Wild Animal Control: Ohio Animals That Love Winter Weather

Animal Remover Wild Animal Control Skunk Winter

Ohio turns frigid during winter months. Cincinnati may not see as much snow or deep freezing as the northern part of the state. However, we still get decent amounts of snow and temperatures stay in the 40s for daytime highs in December, January, and February. Despite the cold weather, some animals love going outside when it’s cold. Animal Remover, a top wild animal control company in Cincinnati, discusses Ohio animals that love winter weather in Cincinnati.


Related Post: Animal Remover: How Animals Thrive in the Cold

River Otters

River otters grow an extra-thick undercoat to insulate their bodies against the cold. Their outer coat forms a water-repellant layer that keeps snow and ice away from the otter’s skin. River otters are crafty hunters in the winter. They find openings in ice to search for crayfish. If otters don’t see any openings, they search for beaver dams to get under the ice. Wild animal control for otters becomes easier in winter because otters spend most of the day hunting for food.


Raccoons may go into temporary hibernation when temperatures drop dangerously low. However, they do stay active during the winter and still forage for food. That’s why raccoon removal and prevention are essential for Cincinnati-area homes. Raccoons know there’s a shortage of food in winter, which makes your outdoor trash can a tempting target. If you see raccoons in winter, it’s an important reminder that wild animal control involves making your property animal-proof at all times of the year. Look at our raccoon removal tips for ideas to keep your home safe.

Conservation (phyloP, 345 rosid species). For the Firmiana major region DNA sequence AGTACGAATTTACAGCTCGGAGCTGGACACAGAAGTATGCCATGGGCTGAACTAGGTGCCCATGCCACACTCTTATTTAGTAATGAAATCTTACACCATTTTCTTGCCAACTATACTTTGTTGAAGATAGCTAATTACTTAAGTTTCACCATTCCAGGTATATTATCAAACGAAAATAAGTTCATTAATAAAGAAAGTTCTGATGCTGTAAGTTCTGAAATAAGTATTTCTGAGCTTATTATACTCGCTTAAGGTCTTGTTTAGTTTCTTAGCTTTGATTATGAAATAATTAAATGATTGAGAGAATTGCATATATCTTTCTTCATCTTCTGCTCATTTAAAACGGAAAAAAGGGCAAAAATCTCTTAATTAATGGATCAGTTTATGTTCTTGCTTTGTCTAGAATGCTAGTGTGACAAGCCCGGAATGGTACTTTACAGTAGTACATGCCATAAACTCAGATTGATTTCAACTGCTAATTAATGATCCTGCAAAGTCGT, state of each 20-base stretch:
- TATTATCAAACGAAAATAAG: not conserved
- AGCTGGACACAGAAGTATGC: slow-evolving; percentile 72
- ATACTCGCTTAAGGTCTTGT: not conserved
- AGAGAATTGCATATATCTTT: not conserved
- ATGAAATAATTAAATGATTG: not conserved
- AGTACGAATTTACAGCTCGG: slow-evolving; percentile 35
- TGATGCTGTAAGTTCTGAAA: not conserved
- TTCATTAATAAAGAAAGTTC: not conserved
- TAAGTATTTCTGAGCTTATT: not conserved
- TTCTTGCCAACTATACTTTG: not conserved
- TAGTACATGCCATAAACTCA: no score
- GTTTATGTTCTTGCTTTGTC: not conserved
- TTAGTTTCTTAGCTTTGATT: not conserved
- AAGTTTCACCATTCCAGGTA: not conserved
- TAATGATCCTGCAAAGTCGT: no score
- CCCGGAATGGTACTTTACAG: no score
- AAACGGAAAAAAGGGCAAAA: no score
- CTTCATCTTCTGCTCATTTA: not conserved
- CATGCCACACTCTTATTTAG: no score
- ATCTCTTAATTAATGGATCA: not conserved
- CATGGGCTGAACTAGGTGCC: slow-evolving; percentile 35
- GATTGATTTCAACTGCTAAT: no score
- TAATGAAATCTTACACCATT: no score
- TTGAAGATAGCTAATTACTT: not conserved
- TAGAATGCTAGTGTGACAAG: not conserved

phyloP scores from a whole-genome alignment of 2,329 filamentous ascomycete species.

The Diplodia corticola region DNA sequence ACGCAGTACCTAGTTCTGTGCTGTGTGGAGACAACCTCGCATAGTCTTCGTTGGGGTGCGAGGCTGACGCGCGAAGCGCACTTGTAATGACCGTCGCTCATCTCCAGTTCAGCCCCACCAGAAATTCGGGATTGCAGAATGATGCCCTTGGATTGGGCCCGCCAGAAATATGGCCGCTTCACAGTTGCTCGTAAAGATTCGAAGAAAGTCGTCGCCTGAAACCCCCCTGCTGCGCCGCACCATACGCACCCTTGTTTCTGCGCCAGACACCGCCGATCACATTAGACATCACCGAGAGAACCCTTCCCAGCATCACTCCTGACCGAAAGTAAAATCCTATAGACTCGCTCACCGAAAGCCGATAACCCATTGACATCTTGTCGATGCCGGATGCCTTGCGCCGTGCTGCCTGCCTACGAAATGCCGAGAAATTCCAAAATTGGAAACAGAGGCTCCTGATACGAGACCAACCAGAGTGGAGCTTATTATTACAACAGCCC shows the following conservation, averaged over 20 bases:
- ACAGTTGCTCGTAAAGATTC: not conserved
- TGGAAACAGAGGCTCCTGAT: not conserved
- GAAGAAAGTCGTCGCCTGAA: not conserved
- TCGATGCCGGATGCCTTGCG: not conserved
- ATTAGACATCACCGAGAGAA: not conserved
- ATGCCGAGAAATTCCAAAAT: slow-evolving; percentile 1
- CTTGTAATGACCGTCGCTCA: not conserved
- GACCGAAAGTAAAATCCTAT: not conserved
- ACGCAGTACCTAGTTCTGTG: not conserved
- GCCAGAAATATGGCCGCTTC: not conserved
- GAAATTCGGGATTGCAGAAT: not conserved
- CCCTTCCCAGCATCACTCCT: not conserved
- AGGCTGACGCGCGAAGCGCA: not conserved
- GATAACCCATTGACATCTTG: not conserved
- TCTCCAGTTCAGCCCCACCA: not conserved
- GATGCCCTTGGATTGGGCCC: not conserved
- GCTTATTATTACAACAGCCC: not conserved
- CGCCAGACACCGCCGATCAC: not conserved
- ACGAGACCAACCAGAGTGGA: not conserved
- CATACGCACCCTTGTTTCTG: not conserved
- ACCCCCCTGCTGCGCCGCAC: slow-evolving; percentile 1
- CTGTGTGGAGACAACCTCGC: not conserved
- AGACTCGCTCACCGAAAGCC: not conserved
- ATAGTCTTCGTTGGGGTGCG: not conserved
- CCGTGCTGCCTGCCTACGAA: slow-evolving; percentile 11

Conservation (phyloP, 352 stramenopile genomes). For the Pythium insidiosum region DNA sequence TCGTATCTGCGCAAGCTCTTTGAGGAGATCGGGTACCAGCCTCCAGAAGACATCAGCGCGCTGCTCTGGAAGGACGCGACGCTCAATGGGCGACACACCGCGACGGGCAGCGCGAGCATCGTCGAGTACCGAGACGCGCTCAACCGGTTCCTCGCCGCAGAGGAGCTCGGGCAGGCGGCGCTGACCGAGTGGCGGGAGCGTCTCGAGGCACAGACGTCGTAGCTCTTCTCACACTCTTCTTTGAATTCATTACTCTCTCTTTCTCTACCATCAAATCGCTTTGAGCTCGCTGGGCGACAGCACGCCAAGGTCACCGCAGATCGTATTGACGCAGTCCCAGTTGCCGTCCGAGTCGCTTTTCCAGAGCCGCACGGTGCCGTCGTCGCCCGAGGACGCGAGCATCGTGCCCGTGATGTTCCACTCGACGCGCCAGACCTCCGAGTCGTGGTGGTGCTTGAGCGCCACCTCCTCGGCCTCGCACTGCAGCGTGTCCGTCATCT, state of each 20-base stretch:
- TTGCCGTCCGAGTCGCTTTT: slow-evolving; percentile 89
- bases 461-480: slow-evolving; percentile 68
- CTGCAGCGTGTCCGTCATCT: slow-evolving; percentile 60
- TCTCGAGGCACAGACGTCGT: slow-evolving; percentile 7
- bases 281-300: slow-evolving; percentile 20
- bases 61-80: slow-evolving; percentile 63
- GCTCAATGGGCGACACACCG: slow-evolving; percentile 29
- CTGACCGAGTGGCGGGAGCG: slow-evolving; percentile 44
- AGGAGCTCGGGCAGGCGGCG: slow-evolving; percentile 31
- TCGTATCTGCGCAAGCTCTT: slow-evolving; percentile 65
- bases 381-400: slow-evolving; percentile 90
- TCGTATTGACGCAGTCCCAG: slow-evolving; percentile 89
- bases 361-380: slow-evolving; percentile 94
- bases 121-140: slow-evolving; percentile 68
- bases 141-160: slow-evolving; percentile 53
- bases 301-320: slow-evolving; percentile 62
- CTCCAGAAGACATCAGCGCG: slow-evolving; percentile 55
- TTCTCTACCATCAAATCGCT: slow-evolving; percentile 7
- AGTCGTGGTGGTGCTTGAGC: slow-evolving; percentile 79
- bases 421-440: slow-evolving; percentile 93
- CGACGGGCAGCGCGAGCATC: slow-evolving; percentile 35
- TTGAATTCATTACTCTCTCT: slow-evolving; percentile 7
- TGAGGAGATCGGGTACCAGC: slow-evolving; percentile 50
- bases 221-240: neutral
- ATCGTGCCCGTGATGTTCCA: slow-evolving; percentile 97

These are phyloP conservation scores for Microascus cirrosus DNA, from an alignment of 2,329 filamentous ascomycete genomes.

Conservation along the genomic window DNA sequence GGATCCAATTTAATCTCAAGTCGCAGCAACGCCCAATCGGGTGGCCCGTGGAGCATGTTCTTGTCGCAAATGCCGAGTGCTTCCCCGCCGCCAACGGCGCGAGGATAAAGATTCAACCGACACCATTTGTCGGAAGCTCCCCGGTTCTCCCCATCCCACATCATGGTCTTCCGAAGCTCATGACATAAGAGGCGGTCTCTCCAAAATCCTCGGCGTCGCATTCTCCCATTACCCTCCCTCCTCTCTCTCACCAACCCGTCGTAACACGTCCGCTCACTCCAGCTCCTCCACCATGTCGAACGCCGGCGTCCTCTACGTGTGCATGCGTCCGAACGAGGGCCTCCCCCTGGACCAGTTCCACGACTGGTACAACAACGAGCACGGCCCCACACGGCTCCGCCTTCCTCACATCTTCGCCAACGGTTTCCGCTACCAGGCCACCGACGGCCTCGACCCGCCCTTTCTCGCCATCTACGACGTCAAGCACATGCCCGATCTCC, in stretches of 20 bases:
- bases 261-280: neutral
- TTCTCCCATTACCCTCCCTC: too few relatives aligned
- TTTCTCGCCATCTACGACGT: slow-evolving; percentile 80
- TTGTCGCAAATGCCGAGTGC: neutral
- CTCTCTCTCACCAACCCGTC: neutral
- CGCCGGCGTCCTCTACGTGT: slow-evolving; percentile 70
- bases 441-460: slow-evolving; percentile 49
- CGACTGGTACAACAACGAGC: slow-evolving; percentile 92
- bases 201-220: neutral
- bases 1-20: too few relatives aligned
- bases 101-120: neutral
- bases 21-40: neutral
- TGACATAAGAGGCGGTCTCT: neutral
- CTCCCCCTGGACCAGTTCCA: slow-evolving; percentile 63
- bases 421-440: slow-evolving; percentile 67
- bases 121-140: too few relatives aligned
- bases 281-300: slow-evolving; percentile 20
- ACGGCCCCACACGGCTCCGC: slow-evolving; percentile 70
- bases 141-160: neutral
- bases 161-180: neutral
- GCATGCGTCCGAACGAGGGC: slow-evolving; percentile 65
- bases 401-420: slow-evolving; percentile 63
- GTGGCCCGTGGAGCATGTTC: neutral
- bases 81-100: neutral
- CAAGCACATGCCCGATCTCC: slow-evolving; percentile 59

Skunks, like raccoons, don’t hibernate fully in the winter. They need extra food to maintain their layers of body fat and extra hair. Expect skunks to come looking for food around human settlements. Wild animal control becomes vitally important in winter when you have skunks bothering you or your family. Our skunk removal service can help if you see these creatures trotting through the snow.  


A deer’s winter coat is darker than its summer coat. The reason is that it absorbs sunlight more readily when it turns darker. Oil-producing glands in the skin help repel water, while a deer’s body grows a thicker layer of fat. If you have stands of pine trees or evergreen trees on your property, you’re more likely to see deer on your property as part of wild animal control.


Related Post: Winter Wildlife Invasion Advice from Wildlife Control Experts

Wild Animal Control From Animal Remover

Winter doesn’t mean all animals will go away or hibernate when it’s cold. You still might see some creatures lounging around your property. Animal Remover can help you with wild animal control if you see something sniffing around your yard or trying to get in your home. Contact Animal Remover or call (513) 324-9453 for more details.